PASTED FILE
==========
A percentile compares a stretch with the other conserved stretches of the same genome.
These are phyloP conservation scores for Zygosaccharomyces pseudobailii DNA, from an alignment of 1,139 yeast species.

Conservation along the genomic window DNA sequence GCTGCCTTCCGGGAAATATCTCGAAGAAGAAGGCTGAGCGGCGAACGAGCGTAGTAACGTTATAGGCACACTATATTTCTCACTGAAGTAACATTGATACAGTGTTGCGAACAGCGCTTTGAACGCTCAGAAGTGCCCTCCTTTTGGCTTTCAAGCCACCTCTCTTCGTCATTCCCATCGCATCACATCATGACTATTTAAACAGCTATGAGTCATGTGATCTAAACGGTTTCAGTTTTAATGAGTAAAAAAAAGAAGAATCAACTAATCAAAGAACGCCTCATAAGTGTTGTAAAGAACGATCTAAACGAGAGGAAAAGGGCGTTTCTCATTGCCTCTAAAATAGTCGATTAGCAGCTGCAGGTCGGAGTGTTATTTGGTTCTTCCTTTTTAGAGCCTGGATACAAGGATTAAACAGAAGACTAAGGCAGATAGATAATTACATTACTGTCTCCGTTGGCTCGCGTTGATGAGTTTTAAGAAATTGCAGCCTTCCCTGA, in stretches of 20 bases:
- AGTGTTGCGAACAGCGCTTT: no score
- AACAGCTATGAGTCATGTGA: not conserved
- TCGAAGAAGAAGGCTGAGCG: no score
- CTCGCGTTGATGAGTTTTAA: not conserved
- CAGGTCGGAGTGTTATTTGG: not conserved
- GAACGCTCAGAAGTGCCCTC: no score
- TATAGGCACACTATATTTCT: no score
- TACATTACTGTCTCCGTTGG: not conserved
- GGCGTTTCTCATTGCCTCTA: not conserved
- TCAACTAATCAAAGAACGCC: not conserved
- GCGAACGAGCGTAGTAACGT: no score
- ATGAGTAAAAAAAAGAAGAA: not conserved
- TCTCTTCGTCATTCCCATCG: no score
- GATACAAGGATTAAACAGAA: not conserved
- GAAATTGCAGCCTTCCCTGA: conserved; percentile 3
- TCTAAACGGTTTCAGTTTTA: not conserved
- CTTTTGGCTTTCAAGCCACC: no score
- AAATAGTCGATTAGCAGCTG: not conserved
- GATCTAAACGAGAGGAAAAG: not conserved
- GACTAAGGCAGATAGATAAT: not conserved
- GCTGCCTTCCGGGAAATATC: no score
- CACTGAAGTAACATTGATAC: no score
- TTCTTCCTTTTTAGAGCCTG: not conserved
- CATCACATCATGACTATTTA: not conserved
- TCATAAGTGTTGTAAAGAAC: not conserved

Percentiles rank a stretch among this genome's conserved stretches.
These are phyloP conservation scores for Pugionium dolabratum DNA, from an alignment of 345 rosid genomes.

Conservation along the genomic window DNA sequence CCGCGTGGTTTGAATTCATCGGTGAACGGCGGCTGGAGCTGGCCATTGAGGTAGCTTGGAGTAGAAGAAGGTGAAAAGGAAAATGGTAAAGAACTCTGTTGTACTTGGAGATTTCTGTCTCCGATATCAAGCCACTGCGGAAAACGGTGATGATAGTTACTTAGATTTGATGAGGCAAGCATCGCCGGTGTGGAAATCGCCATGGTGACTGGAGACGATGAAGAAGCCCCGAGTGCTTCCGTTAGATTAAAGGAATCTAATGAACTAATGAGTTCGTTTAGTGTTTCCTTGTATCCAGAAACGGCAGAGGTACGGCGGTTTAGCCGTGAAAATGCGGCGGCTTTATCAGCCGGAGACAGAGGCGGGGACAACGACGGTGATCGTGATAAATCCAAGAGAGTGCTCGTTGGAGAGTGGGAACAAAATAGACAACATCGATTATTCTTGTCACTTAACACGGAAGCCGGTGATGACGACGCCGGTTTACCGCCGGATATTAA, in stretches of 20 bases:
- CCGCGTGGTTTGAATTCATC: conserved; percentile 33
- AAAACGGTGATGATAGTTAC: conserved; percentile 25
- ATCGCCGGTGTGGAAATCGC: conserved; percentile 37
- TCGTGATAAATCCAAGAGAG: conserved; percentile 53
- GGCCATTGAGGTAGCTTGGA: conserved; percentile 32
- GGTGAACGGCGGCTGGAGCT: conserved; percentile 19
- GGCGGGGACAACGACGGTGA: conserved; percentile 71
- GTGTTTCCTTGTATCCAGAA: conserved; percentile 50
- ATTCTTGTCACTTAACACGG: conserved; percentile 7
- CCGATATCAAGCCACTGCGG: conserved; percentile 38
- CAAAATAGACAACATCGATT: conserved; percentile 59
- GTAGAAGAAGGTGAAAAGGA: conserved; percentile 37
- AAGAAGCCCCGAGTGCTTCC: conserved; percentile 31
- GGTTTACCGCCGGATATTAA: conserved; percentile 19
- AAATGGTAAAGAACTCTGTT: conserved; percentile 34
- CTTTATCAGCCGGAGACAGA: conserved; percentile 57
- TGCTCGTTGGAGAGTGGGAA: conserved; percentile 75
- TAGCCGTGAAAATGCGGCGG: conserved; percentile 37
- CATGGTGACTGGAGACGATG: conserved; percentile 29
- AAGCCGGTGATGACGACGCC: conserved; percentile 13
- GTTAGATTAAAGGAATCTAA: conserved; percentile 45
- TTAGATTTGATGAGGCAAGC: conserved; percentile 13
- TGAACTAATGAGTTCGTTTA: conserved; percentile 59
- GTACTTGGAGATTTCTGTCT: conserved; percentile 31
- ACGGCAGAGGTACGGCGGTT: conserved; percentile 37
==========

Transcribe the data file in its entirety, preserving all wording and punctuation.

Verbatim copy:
A percentile compares a stretch with the other conserved stretches of the same genome.
These are phyloP conservation scores for Zygosaccharomyces pseudobailii DNA, from an alignment of 1,139 yeast species.

Conservation along the genomic window DNA sequence GCTGCCTTCCGGGAAATATCTCGAAGAAGAAGGCTGAGCGGCGAACGAGCGTAGTAACGTTATAGGCACACTATATTTCTCACTGAAGTAACATTGATACAGTGTTGCGAACAGCGCTTTGAACGCTCAGAAGTGCCCTCCTTTTGGCTTTCAAGCCACCTCTCTTCGTCATTCCCATCGCATCACATCATGACTATTTAAACAGCTATGAGTCATGTGATCTAAACGGTTTCAGTTTTAATGAGTAAAAAAAAGAAGAATCAACTAATCAAAGAACGCCTCATAAGTGTTGTAAAGAACGATCTAAACGAGAGGAAAAGGGCGTTTCTCATTGCCTCTAAAATAGTCGATTAGCAGCTGCAGGTCGGAGTGTTATTTGGTTCTTCCTTTTTAGAGCCTGGATACAAGGATTAAACAGAAGACTAAGGCAGATAGATAATTACATTACTGTCTCCGTTGGCTCGCGTTGATGAGTTTTAAGAAATTGCAGCCTTCCCTGA, in stretches of 20 bases:
- AGTGTTGCGAACAGCGCTTT: no score
- AACAGCTATGAGTCATGTGA: not conserved
- TCGAAGAAGAAGGCTGAGCG: no score
- CTCGCGTTGATGAGTTTTAA: not conserved
- CAGGTCGGAGTGTTATTTGG: not conserved
- GAACGCTCAGAAGTGCCCTC: no score
- TATAGGCACACTATATTTCT: no score
- TACATTACTGTCTCCGTTGG: not conserved
- GGCGTTTCTCATTGCCTCTA: not conserved
- TCAACTAATCAAAGAACGCC: not conserved
- GCGAACGAGCGTAGTAACGT: no score
- ATGAGTAAAAAAAAGAAGAA: not conserved
- TCTCTTCGTCATTCCCATCG: no score
- GATACAAGGATTAAACAGAA: not conserved
- GAAATTGCAGCCTTCCCTGA: conserved; percentile 3
- TCTAAACGGTTTCAGTTTTA: not conserved
- CTTTTGGCTTTCAAGCCACC: no score
- AAATAGTCGATTAGCAGCTG: not conserved
- GATCTAAACGAGAGGAAAAG: not conserved
- GACTAAGGCAGATAGATAAT: not conserved
- GCTGCCTTCCGGGAAATATC: no score
- CACTGAAGTAACATTGATAC: no score
- TTCTTCCTTTTTAGAGCCTG: not conserved
- CATCACATCATGACTATTTA: not conserved
- TCATAAGTGTTGTAAAGAAC: not conserved

Percentiles rank a stretch among this genome's conserved stretches.
These are phyloP conservation scores for Pugionium dolabratum DNA, from an alignment of 345 rosid genomes.

Conservation along the genomic window DNA sequence CCGCGTGGTTTGAATTCATCGGTGAACGGCGGCTGGAGCTGGCCATTGAGGTAGCTTGGAGTAGAAGAAGGTGAAAAGGAAAATGGTAAAGAACTCTGTTGTACTTGGAGATTTCTGTCTCCGATATCAAGCCACTGCGGAAAACGGTGATGATAGTTACTTAGATTTGATGAGGCAAGCATCGCCGGTGTGGAAATCGCCATGGTGACTGGAGACGATGAAGAAGCCCCGAGTGCTTCCGTTAGATTAAAGGAATCTAATGAACTAATGAGTTCGTTTAGTGTTTCCTTGTATCCAGAAACGGCAGAGGTACGGCGGTTTAGCCGTGAAAATGCGGCGGCTTTATCAGCCGGAGACAGAGGCGGGGACAACGACGGTGATCGTGATAAATCCAAGAGAGTGCTCGTTGGAGAGTGGGAACAAAATAGACAACATCGATTATTCTTGTCACTTAACACGGAAGCCGGTGATGACGACGCCGGTTTACCGCCGGATATTAA, in stretches of 20 bases:
- CCGCGTGGTTTGAATTCATC: conserved; percentile 33
- AAAACGGTGATGATAGTTAC: conserved; percentile 25
- ATCGCCGGTGTGGAAATCGC: conserved; percentile 37
- TCGTGATAAATCCAAGAGAG: conserved; percentile 53
- GGCCATTGAGGTAGCTTGGA: conserved; percentile 32
- GGTGAACGGCGGCTGGAGCT: conserved; percentile 19
- GGCGGGGACAACGACGGTGA: conserved; percentile 71
- GTGTTTCCTTGTATCCAGAA: conserved; percentile 50
- ATTCTTGTCACTTAACACGG: conserved; percentile 7
- CCGATATCAAGCCACTGCGG: conserved; percentile 38
- CAAAATAGACAACATCGATT: conserved; percentile 59
- GTAGAAGAAGGTGAAAAGGA: conserved; percentile 37
- AAGAAGCCCCGAGTGCTTCC: conserved; percentile 31
- GGTTTACCGCCGGATATTAA: conserved; percentile 19
- AAATGGTAAAGAACTCTGTT: conserved; percentile 34
- CTTTATCAGCCGGAGACAGA: conserved; percentile 57
- TGCTCGTTGGAGAGTGGGAA: conserved; percentile 75
- TAGCCGTGAAAATGCGGCGG: conserved; percentile 37
- CATGGTGACTGGAGACGATG: conserved; percentile 29
- AAGCCGGTGATGACGACGCC: conserved; percentile 13
- GTTAGATTAAAGGAATCTAA: conserved; percentile 45
- TTAGATTTGATGAGGCAAGC: conserved; percentile 13
- TGAACTAATGAGTTCGTTTA: conserved; percentile 59
- GTACTTGGAGATTTCTGTCT: conserved; percentile 31
- ACGGCAGAGGTACGGCGGTT: conserved; percentile 37